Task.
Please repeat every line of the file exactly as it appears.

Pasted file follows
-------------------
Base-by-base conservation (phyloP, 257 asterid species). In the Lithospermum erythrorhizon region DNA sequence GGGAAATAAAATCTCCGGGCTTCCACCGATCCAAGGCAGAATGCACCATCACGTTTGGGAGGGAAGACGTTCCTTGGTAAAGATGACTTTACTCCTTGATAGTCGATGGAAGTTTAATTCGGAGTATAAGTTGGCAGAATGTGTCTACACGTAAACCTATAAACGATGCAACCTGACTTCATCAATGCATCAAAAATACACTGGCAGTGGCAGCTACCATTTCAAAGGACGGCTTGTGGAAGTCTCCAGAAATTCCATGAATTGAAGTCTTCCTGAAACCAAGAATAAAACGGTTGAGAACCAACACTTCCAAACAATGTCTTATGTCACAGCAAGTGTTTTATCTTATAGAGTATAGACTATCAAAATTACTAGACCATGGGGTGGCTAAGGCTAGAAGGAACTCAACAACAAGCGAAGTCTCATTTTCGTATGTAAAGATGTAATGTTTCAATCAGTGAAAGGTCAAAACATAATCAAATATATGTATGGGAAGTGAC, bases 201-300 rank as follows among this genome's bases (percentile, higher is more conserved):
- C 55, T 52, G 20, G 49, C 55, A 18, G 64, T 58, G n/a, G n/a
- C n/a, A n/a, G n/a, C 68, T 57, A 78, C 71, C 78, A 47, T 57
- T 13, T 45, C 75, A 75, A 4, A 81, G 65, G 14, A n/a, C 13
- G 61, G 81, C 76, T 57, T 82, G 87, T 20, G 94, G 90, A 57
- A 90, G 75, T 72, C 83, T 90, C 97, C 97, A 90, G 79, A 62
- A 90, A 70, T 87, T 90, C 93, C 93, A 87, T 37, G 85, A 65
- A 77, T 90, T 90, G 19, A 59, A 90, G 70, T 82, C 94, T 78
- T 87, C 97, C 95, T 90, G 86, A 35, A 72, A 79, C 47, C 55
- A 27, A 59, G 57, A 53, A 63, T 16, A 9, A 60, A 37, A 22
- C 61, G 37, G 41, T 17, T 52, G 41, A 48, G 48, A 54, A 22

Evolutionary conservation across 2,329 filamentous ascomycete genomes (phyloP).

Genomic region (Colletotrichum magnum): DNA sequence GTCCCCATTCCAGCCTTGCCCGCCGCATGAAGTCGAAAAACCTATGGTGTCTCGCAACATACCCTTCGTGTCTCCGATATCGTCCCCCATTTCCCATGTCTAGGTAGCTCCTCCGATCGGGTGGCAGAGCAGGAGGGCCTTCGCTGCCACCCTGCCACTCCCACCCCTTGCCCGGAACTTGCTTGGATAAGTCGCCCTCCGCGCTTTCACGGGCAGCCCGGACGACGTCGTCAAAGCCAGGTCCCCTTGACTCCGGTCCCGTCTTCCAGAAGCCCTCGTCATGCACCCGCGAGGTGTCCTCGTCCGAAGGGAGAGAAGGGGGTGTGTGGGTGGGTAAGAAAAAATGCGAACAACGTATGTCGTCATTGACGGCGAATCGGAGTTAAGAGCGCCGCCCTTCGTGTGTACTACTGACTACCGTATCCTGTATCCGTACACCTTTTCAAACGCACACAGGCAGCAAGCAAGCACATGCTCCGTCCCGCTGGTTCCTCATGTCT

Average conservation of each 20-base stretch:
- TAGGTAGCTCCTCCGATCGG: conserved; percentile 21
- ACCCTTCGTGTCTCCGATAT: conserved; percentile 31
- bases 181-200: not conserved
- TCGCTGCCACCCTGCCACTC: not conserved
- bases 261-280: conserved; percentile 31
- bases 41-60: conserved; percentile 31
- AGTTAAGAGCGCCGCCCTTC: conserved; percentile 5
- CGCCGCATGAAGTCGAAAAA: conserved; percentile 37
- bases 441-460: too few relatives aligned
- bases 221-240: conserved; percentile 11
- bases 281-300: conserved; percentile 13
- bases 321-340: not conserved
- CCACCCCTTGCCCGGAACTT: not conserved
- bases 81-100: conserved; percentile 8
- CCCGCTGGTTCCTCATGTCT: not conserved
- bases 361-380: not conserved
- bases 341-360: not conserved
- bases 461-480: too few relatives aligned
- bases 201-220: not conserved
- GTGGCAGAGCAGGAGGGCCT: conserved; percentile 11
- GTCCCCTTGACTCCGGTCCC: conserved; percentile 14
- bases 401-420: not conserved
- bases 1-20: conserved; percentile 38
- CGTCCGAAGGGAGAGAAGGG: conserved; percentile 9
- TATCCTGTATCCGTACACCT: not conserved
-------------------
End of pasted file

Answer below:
Base-by-base conservation (phyloP, 257 asterid species). In the Lithospermum erythrorhizon region DNA sequence GGGAAATAAAATCTCCGGGCTTCCACCGATCCAAGGCAGAATGCACCATCACGTTTGGGAGGGAAGACGTTCCTTGGTAAAGATGACTTTACTCCTTGATAGTCGATGGAAGTTTAATTCGGAGTATAAGTTGGCAGAATGTGTCTACACGTAAACCTATAAACGATGCAACCTGACTTCATCAATGCATCAAAAATACACTGGCAGTGGCAGCTACCATTTCAAAGGACGGCTTGTGGAAGTCTCCAGAAATTCCATGAATTGAAGTCTTCCTGAAACCAAGAATAAAACGGTTGAGAACCAACACTTCCAAACAATGTCTTATGTCACAGCAAGTGTTTTATCTTATAGAGTATAGACTATCAAAATTACTAGACCATGGGGTGGCTAAGGCTAGAAGGAACTCAACAACAAGCGAAGTCTCATTTTCGTATGTAAAGATGTAATGTTTCAATCAGTGAAAGGTCAAAACATAATCAAATATATGTATGGGAAGTGAC, bases 201-300 rank as follows among this genome's bases (percentile, higher is more conserved):
- C 55, T 52, G 20, G 49, C 55, A 18, G 64, T 58, G n/a, G n/a
- C n/a, A n/a, G n/a, C 68, T 57, A 78, C 71, C 78, A 47, T 57
- T 13, T 45, C 75, A 75, A 4, A 81, G 65, G 14, A n/a, C 13
- G 61, G 81, C 76, T 57, T 82, G 87, T 20, G 94, G 90, A 57
- A 90, G 75, T 72, C 83, T 90, C 97, C 97, A 90, G 79, A 62
- A 90, A 70, T 87, T 90, C 93, C 93, A 87, T 37, G 85, A 65
- A 77, T 90, T 90, G 19, A 59, A 90, G 70, T 82, C 94, T 78
- T 87, C 97, C 95, T 90, G 86, A 35, A 72, A 79, C 47, C 55
- A 27, A 59, G 57, A 53, A 63, T 16, A 9, A 60, A 37, A 22
- C 61, G 37, G 41, T 17, T 52, G 41, A 48, G 48, A 54, A 22

Evolutionary conservation across 2,329 filamentous ascomycete genomes (phyloP).

Genomic region (Colletotrichum magnum): DNA sequence GTCCCCATTCCAGCCTTGCCCGCCGCATGAAGTCGAAAAACCTATGGTGTCTCGCAACATACCCTTCGTGTCTCCGATATCGTCCCCCATTTCCCATGTCTAGGTAGCTCCTCCGATCGGGTGGCAGAGCAGGAGGGCCTTCGCTGCCACCCTGCCACTCCCACCCCTTGCCCGGAACTTGCTTGGATAAGTCGCCCTCCGCGCTTTCACGGGCAGCCCGGACGACGTCGTCAAAGCCAGGTCCCCTTGACTCCGGTCCCGTCTTCCAGAAGCCCTCGTCATGCACCCGCGAGGTGTCCTCGTCCGAAGGGAGAGAAGGGGGTGTGTGGGTGGGTAAGAAAAAATGCGAACAACGTATGTCGTCATTGACGGCGAATCGGAGTTAAGAGCGCCGCCCTTCGTGTGTACTACTGACTACCGTATCCTGTATCCGTACACCTTTTCAAACGCACACAGGCAGCAAGCAAGCACATGCTCCGTCCCGCTGGTTCCTCATGTCT

Average conservation of each 20-base stretch:
- TAGGTAGCTCCTCCGATCGG: conserved; percentile 21
- ACCCTTCGTGTCTCCGATAT: conserved; percentile 31
- bases 181-200: not conserved
- TCGCTGCCACCCTGCCACTC: not conserved
- bases 261-280: conserved; percentile 31
- bases 41-60: conserved; percentile 31
- AGTTAAGAGCGCCGCCCTTC: conserved; percentile 5
- CGCCGCATGAAGTCGAAAAA: conserved; percentile 37
- bases 441-460: too few relatives aligned
- bases 221-240: conserved; percentile 11
- bases 281-300: conserved; percentile 13
- bases 321-340: not conserved
- CCACCCCTTGCCCGGAACTT: not conserved
- bases 81-100: conserved; percentile 8
- CCCGCTGGTTCCTCATGTCT: not conserved
- bases 361-380: not conserved
- bases 341-360: not conserved
- bases 461-480: too few relatives aligned
- bases 201-220: not conserved
- GTGGCAGAGCAGGAGGGCCT: conserved; percentile 11
- GTCCCCTTGACTCCGGTCCC: conserved; percentile 14
- bases 401-420: not conserved
- bases 1-20: conserved; percentile 38
- CGTCCGAAGGGAGAGAAGGG: conserved; percentile 9
- TATCCTGTATCCGTACACCT: not conserved